Many people hire a CPA to help them with personal or business finance issues. You may wonder, though, why you should hire one. Let's take a look at four reasons you should meet with a CPA.
Organizing Your Finances
Individuals and companies can benefit from imposing some structure on their finances. For example, someone who is trying to wrangle their personal finances might ask an accountant for help making a budget. Businesses also seek out help with balancing their books, producing reports, and making financial plans. Even if you're very good at these things, it can help to get some outside perspective.
Every year, thousands of pages of new laws are implemented at the local, state, and federal levels. It's a full-time job to keep up with the changes, and that's a big part of what a CPA does for their clients. You need to have someone who keeps an eye on these issues, and an accountant will warn you when it's time to make appropriate adjustments to stay compliant.
Complicated Income Streams
It's especially wise to work with a CPA when you have multiple income streams that get a little complicated. For example, someone might have rental properties set up in a trust for tax purposes. It's important to make sure this is the optimal configuration.
This sort of issue can get more complex as your personal finances start to look like a business, too. With the help of an accountant, you may even decide to set up a corporation just to get all of the complex dealings under one roof.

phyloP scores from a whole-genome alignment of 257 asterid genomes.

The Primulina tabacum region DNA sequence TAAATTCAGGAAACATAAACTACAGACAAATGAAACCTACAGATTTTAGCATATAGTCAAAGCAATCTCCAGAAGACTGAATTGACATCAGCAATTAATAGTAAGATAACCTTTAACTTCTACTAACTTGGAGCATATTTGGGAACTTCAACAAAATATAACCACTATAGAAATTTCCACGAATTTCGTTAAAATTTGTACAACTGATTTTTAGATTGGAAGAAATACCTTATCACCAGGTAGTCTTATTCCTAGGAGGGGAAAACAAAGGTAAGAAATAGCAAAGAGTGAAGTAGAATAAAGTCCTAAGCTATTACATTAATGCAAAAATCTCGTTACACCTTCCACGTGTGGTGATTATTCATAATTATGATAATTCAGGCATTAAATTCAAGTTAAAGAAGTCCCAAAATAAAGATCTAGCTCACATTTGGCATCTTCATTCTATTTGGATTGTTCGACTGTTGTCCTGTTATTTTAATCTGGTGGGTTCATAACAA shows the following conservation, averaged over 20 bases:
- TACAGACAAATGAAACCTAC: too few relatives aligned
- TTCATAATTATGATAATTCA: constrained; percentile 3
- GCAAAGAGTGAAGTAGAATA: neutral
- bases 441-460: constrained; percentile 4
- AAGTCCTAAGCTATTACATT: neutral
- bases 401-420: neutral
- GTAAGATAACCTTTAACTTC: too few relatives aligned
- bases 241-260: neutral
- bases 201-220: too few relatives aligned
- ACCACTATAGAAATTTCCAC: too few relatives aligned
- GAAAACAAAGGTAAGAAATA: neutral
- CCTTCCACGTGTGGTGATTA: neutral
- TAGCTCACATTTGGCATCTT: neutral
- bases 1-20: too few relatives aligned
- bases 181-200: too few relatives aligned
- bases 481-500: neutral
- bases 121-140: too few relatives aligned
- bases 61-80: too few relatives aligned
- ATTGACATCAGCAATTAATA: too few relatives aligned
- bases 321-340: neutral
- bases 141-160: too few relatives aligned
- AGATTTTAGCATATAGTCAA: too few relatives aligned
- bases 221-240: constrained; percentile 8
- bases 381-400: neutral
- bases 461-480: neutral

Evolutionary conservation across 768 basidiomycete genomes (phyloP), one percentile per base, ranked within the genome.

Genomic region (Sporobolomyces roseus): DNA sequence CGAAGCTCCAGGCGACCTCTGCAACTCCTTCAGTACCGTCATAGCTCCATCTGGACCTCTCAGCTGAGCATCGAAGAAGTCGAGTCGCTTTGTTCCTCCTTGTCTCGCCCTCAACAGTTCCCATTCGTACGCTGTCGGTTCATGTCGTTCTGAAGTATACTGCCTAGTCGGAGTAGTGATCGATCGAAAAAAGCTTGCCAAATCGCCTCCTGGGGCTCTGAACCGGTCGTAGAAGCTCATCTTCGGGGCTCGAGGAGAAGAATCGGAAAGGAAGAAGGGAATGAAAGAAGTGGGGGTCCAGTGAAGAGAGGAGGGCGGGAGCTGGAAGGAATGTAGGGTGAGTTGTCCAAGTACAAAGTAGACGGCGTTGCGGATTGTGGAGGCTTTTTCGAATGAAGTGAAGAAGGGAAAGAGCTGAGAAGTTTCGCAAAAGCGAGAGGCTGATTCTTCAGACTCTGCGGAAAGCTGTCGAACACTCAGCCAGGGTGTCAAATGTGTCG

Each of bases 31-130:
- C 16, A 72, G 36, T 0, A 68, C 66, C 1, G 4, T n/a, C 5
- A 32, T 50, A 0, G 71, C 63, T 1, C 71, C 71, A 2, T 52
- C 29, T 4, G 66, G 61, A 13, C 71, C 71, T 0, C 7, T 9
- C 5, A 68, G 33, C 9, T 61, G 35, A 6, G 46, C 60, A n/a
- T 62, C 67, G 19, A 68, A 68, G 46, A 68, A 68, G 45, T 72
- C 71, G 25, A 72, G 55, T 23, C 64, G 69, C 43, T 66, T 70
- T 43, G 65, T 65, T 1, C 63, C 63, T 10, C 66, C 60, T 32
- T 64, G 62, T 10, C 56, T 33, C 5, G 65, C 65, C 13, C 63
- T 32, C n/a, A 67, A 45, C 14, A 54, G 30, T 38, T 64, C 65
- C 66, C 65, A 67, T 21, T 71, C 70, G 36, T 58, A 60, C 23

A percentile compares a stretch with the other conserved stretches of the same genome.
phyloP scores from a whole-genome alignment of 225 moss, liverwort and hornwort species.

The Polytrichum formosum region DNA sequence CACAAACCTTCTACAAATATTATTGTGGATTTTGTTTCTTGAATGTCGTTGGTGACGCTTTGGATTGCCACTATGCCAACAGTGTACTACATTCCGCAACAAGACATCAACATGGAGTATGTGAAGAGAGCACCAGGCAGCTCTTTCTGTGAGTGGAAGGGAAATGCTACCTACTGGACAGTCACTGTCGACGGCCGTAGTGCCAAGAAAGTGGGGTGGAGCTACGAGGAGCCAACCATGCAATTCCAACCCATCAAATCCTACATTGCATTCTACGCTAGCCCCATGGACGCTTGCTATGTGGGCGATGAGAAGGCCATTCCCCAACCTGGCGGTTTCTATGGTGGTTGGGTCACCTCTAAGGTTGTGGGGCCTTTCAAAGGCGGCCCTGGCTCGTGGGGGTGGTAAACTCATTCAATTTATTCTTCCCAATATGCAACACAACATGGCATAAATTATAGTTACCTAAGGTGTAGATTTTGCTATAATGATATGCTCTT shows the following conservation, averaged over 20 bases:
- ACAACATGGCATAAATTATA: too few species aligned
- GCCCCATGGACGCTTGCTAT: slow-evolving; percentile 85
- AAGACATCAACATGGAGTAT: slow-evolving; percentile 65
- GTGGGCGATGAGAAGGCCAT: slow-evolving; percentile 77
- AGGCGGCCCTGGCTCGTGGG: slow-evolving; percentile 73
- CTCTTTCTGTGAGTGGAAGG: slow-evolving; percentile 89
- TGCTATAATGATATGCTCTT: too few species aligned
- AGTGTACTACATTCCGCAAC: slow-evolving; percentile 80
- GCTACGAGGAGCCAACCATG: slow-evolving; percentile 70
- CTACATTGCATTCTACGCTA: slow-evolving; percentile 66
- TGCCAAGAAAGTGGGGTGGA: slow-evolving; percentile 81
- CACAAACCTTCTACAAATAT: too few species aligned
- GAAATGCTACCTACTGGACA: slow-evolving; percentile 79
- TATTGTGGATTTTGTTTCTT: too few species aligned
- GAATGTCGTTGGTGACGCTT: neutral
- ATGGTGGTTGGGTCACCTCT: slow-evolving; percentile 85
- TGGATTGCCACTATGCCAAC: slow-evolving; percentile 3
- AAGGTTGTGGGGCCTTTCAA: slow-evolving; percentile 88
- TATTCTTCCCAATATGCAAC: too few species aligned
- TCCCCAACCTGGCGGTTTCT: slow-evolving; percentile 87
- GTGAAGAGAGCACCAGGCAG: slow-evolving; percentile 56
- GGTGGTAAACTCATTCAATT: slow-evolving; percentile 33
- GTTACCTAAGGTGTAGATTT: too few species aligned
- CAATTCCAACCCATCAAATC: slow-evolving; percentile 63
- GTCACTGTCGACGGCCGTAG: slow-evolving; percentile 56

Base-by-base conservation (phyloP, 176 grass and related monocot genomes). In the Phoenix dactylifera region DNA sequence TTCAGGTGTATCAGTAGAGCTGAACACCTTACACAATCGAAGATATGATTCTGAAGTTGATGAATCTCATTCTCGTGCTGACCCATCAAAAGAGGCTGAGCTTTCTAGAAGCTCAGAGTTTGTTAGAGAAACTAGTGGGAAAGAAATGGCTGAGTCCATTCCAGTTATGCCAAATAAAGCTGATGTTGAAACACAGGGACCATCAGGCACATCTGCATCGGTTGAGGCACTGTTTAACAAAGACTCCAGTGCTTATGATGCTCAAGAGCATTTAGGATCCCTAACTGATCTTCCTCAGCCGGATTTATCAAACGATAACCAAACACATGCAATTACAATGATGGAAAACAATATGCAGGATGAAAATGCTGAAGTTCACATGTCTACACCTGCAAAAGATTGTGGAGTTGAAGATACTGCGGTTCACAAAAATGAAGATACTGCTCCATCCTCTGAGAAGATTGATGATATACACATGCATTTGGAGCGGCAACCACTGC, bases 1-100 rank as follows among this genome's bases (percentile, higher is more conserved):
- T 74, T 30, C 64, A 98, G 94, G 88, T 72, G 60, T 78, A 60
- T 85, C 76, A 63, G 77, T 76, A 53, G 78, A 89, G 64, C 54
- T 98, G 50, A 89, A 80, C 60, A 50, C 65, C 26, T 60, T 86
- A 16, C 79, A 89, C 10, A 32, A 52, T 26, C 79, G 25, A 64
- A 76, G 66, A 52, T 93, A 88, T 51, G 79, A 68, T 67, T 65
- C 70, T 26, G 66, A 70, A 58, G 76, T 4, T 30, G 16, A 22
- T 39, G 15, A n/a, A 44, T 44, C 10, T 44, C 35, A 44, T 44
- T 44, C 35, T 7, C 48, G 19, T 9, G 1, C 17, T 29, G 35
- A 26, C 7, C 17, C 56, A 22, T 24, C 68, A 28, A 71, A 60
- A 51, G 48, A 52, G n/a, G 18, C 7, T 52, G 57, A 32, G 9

Trying to Reduce Audit Risks
Government agencies can and do audit personal and business finances if they think they might recover more tax revenues. Notably, these agencies tend to target folks who use certain structures. For example, using a cash accounting system rather than accrual can make a business look like a money-laundering front. The same goes for companies that use the wrong forms or don't fill things out the right way.
To put it bluntly, not everyone is great with numbers, and that's okay. It takes all types to make the world go round, and some folks can benefit from having a numerate professional help them understand what the numbers mean. It's better to shell out a little money to make sure you're getting the math right than to risk creating trouble if you mess something up.
For more information, reach out to a CPA.